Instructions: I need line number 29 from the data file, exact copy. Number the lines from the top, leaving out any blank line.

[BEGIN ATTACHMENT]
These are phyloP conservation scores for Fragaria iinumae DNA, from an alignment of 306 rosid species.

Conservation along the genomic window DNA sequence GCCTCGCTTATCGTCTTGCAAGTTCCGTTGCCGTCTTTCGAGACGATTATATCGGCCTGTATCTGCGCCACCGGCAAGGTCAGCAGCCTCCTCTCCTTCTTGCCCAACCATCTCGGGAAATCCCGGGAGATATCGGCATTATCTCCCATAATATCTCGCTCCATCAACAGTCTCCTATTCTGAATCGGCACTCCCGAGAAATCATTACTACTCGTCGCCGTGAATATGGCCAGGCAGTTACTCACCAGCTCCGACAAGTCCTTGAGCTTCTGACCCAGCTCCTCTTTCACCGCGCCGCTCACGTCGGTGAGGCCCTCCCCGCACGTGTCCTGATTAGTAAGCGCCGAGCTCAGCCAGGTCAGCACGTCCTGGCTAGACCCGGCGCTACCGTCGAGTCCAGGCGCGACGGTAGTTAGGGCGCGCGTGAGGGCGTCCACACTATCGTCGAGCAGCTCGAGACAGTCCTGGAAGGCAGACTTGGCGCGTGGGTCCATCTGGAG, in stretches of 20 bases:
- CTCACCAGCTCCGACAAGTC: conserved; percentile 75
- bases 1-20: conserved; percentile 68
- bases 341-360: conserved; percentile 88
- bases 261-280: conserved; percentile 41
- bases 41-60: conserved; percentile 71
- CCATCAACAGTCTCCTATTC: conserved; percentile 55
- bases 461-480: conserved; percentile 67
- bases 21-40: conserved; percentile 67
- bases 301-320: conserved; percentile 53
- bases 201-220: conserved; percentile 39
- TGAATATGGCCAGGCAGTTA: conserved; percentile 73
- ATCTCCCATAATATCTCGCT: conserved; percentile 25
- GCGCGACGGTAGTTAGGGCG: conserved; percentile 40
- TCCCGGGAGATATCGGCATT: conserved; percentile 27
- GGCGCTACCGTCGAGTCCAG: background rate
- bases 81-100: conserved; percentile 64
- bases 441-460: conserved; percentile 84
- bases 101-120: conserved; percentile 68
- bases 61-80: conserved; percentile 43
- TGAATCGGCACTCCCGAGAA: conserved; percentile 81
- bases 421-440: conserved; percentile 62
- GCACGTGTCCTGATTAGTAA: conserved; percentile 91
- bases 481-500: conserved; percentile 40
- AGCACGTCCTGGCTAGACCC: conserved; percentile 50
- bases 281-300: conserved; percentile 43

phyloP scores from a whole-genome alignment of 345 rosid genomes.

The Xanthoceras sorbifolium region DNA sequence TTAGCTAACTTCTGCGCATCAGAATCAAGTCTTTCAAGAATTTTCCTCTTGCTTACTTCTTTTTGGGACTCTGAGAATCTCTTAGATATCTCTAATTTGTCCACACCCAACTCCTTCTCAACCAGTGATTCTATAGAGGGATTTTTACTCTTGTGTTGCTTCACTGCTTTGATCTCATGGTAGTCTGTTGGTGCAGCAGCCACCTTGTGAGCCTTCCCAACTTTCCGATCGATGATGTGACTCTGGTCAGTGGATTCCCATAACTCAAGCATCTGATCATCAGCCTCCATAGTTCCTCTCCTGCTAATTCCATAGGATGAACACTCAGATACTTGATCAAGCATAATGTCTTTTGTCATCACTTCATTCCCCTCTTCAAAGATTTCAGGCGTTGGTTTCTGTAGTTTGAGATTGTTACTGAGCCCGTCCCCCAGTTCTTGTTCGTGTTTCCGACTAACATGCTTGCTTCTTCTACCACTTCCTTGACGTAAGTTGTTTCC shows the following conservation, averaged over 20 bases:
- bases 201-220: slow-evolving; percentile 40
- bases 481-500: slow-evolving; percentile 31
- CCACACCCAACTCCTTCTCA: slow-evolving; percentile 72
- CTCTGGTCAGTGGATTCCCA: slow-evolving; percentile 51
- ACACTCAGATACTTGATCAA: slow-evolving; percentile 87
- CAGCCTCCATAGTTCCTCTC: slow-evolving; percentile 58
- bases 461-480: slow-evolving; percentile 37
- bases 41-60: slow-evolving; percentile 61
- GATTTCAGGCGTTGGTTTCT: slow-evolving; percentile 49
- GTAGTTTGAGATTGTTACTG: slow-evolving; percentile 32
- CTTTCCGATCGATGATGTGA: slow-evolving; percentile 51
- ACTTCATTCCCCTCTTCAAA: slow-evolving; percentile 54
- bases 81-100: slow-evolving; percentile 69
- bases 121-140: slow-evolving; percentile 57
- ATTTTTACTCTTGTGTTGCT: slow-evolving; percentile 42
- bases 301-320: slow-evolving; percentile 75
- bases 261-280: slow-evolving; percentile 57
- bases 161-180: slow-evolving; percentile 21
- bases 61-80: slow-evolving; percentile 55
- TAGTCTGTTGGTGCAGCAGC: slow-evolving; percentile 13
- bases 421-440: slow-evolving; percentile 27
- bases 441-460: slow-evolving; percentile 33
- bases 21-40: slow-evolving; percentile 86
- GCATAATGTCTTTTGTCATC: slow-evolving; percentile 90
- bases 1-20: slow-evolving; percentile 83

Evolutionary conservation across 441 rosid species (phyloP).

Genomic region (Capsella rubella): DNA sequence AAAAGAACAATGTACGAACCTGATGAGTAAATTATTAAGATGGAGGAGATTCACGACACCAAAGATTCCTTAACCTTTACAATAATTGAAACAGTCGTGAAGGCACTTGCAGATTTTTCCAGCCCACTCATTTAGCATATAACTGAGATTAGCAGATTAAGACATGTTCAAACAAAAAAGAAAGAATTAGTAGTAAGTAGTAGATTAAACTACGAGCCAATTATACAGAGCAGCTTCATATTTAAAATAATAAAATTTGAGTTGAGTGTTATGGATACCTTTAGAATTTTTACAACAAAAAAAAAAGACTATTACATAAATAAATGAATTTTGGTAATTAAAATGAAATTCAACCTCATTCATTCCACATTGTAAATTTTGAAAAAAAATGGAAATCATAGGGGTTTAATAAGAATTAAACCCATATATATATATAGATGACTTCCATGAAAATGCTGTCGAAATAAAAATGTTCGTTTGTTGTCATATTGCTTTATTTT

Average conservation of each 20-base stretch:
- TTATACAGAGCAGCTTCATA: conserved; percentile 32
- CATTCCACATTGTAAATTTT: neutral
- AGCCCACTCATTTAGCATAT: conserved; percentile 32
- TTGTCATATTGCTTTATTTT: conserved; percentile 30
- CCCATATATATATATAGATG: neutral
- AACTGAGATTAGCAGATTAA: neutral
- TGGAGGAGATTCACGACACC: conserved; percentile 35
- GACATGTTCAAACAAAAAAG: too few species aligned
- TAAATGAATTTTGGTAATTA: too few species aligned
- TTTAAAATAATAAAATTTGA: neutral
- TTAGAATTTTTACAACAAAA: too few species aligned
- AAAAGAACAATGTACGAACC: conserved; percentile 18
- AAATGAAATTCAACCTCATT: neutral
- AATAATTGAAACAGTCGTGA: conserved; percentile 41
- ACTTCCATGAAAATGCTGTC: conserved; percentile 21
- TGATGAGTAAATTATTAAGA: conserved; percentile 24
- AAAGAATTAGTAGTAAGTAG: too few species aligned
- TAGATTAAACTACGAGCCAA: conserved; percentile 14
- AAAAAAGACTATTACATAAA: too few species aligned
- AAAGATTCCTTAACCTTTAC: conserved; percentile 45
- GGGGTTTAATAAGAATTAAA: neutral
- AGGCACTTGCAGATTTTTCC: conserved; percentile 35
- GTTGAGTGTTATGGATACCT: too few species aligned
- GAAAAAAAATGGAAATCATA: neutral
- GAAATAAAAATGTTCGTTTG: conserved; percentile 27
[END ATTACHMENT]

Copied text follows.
The Xanthoceras sorbifolium region DNA sequence TTAGCTAACTTCTGCGCATCAGAATCAAGTCTTTCAAGAATTTTCCTCTTGCTTACTTCTTTTTGGGACTCTGAGAATCTCTTAGATATCTCTAATTTGTCCACACCCAACTCCTTCTCAACCAGTGATTCTATAGAGGGATTTTTACTCTTGTGTTGCTTCACTGCTTTGATCTCATGGTAGTCTGTTGGTGCAGCAGCCACCTTGTGAGCCTTCCCAACTTTCCGATCGATGATGTGACTCTGGTCAGTGGATTCCCATAACTCAAGCATCTGATCATCAGCCTCCATAGTTCCTCTCCTGCTAATTCCATAGGATGAACACTCAGATACTTGATCAAGCATAATGTCTTTTGTCATCACTTCATTCCCCTCTTCAAAGATTTCAGGCGTTGGTTTCTGTAGTTTGAGATTGTTACTGAGCCCGTCCCCCAGTTCTTGTTCGTGTTTCCGACTAACATGCTTGCTTCTTCTACCACTTCCTTGACGTAAGTTGTTTCC shows the following conservation, averaged over 20 bases: